Welcome to the hit TV show, Fermat’s Last Theorem! A quick recap for any Rip Van Winkles out there who missed the last 400 years:
What is this vaunted rule? It asserts that there are no whole-number solutions to this equation (where n is at least 3):
On the surface, it’s a statement about numbers. Yet Wiles proved it using the esoteric geometry of “elliptic forms.”
That’s typical of math: many great breakthroughs are acts of translation. Up against a brain-melting algebraic equation? Turn it into geometry, and watch the intuition bloom. Facing a vexing geometric riddle? Turn it into algebra, and watch it become a clean and easy paint-by-numbers computation.
How do you solve a tough problem? Find a language where it’s easy.
I say all this because I recently came across an out-of-left-field paraphrase of Fermat’s Last Theorem. This statement about numbers—or, if you ask Wiles, geometry—becomes a statement about combinatorics, the mathematics of enumerating combinations. How?
Scenario: You’ve got n objects. Congratulations, collector!
Task: You’re placing your objects into a row of bins. Some bins are red; some are blue; and the rest are colorless, left unpainted.
Now, with enough bins and objects, you’re going to have a lot of choices. All in the first bin; or all in the second; or one in the first and the rest in the second; or two in the first and the rest in the third; and so on, and so on, and so on…
Now, among those arrangements, I want to pick out two kinds. First, there are no-color combos: these “shun” both red and blue, relying only on colorless bins.
Second, there are two-color combos: these “shun” neither color, using at least one red and at least one blue. (They may or may not use some colorless bins, too. Don’t care.)
And what does Fermat’s Last Theorem say? Quite simply, that the number of no-color combos and two-color combos can never, ever be equal.
How’s that for an act of translation? From the austere realm of nonphysical numbers raised to immaterial powers, we have been transported to the kindergarten classroom, where we must put our toys into bins.
And yet nothing has been lost in translation. The heady Platonic question corresponds precisely to this Lego-sorting puzzle.
Here, I’ll show you why.
Let’s call the number of red bins R, the number of blue bins B, and the total number of bins T. Thus, the number of colorless bins is T – R – B.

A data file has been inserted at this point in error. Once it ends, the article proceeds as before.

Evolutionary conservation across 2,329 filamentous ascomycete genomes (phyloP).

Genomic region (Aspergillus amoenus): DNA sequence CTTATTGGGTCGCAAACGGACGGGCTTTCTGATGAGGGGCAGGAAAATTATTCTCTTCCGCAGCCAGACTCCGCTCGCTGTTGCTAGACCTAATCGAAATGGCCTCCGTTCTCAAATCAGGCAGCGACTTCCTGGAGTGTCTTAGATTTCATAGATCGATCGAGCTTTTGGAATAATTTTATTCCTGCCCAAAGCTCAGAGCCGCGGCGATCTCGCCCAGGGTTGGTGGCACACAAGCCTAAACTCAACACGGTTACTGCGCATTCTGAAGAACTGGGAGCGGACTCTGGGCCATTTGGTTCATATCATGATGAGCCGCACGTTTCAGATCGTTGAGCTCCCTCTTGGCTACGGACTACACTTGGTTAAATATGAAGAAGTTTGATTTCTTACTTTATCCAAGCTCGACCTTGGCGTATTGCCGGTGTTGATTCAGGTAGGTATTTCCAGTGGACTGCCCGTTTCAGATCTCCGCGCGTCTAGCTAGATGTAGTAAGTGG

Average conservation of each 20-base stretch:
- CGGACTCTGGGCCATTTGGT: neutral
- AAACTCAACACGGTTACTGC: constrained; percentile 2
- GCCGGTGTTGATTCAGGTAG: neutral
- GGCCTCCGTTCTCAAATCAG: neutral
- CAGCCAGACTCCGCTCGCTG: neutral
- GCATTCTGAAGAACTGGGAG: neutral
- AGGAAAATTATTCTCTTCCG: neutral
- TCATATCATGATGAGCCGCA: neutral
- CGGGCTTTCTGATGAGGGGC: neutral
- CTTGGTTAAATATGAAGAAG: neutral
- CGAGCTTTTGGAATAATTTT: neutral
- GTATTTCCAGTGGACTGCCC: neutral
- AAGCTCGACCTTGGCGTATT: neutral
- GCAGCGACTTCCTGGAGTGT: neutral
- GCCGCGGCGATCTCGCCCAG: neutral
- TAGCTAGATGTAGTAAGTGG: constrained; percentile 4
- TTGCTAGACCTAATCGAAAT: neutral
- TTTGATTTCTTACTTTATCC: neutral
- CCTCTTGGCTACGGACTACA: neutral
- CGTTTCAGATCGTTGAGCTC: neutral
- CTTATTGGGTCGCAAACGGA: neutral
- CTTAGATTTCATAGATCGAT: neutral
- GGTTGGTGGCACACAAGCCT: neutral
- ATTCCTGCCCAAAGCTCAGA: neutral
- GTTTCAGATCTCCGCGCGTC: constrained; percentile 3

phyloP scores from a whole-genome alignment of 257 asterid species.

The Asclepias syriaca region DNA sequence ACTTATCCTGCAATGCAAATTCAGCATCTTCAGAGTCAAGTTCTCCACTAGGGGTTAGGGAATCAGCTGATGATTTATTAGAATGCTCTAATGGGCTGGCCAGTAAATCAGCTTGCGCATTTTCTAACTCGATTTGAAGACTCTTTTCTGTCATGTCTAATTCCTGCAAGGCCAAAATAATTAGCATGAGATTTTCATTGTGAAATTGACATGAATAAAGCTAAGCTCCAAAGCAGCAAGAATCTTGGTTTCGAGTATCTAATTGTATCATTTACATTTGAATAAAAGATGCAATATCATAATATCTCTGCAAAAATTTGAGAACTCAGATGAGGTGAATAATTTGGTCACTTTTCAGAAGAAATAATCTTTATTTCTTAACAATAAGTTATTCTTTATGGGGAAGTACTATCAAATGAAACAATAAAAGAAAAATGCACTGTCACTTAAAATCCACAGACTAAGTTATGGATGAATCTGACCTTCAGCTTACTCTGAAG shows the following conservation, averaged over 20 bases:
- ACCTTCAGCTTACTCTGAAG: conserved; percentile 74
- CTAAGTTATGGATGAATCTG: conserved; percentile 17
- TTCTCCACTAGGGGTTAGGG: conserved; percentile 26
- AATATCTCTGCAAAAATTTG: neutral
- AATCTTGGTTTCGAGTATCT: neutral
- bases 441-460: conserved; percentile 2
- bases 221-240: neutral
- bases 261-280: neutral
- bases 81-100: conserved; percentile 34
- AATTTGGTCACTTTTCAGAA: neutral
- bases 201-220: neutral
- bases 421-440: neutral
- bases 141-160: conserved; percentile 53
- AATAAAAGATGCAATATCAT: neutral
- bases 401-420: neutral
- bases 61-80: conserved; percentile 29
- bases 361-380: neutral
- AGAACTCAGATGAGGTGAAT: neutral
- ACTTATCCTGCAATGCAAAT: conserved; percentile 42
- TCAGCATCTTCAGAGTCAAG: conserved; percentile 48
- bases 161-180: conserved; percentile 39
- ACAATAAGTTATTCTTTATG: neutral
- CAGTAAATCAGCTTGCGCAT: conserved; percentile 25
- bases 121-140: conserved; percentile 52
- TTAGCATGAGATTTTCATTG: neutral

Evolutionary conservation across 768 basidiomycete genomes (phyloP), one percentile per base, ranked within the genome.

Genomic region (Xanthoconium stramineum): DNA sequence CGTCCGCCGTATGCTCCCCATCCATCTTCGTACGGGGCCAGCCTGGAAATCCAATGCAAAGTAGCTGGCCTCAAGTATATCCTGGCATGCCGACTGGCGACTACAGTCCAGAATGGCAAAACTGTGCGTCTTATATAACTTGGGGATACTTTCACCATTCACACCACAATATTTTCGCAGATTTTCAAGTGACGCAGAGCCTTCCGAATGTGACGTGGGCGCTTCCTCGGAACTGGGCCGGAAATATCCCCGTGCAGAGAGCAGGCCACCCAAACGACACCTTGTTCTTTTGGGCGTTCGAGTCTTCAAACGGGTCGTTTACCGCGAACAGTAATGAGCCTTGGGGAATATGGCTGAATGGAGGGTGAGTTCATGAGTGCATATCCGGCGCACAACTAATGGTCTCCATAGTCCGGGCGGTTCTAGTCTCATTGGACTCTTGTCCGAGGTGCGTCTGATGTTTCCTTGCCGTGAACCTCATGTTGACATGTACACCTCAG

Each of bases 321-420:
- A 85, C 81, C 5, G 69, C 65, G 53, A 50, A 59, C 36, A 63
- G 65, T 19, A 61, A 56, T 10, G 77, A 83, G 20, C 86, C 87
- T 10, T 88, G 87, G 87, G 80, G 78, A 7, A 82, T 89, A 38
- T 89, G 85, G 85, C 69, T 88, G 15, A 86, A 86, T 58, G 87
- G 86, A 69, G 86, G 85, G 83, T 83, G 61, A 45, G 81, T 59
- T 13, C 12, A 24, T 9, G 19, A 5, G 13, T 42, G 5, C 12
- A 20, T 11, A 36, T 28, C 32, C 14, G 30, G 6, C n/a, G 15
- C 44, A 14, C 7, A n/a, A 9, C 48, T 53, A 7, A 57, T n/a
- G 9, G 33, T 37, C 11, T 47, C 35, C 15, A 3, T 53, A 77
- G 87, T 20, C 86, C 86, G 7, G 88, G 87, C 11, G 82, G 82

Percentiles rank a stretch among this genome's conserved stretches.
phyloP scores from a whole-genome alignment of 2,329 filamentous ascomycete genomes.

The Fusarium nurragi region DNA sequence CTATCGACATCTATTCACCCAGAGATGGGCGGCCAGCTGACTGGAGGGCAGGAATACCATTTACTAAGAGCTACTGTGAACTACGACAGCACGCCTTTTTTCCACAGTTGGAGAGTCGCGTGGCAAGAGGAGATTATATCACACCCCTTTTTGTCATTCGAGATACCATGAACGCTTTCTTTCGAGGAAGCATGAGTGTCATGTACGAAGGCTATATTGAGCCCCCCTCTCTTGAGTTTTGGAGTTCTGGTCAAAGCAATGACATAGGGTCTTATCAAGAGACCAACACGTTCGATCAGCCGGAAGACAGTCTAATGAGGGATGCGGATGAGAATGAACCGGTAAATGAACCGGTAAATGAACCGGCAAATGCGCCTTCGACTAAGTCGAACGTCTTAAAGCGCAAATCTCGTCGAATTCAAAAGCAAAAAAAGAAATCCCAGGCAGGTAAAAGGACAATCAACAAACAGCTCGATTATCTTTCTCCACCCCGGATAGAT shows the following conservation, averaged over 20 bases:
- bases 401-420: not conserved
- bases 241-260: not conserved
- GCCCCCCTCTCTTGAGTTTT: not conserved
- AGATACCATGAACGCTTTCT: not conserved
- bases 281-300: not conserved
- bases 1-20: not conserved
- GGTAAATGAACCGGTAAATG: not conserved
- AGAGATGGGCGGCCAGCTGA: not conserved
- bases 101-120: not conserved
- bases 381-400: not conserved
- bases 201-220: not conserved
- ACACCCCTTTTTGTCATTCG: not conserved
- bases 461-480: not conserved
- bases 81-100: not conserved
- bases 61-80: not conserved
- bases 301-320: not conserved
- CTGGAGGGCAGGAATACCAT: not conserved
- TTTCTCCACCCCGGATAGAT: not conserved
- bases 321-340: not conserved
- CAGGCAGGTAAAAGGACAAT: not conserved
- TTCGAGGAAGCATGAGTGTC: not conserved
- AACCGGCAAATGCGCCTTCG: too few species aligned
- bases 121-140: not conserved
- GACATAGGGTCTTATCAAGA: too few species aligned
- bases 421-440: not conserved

So, how many no-color combinations are there? Well, we’ve got T – R – B choices for the first object; and T – R – B choices for the second; and T – R – B for the third… so for all n objects, we’ve got a total of (T – R – B)n combinations.
Next up: how many two-color combinations are there? Well, I think of it like this:
Now, suppose that our two values were equal. We’d have:
Now, let c be the total number of bins, let a be the number of non-red bins, and let b be the number of non-blue bins. We are left with:
In other words: Fermat’s Last Theorem!
Now, is this a useful paraphrase? I’m sure it isn’t! We’ve rendered a super-clean statement about numbers as a slightly complicated claim about toy-sorting. It feels a little like translating a haiku into the language of a technical manual.
But something sparkles and catches my eye in this act of translation.
Something special about mathematics.
When we translate works of human art from one language to another, something is always lost. Connotations decay. Idiomatic sense vanishes. New and unintended implications arise. Such translations are deformations; in changing the form, we can’t help changing the content.
Mathematical translations aren’t like that. Nothing is lost. No information is destroyed. Anyone can translate the new statement back into the old one, with no corrosion or corruption of the data.
The logic is perfectly preserved.
And yet, the translated statement feels so different! It sits suddenly in a new context, a different body of literature, from which it can soak up connotations and implications, without losing an ounce of its original sense.
That’s the magic I love. Human translation alters. Mathematical translation only adds.
ADDENDUM: My father, in the comments below, makes a further translation. If you let a = red bins, b = blue bins, and c = colorless bins, then Fermat’s Last Theorem can be translated “the number of no-color combos will never equal the number of monochrome combos,” where a monochrome combo has either all objects in blue bins, or all objects in red bins.
I wish I’d thought of that simplification! (It doesn’t require any of the messy algebra above to verify.) I’m sure W.V. Quine, from whom I learned the original, would feel the same way.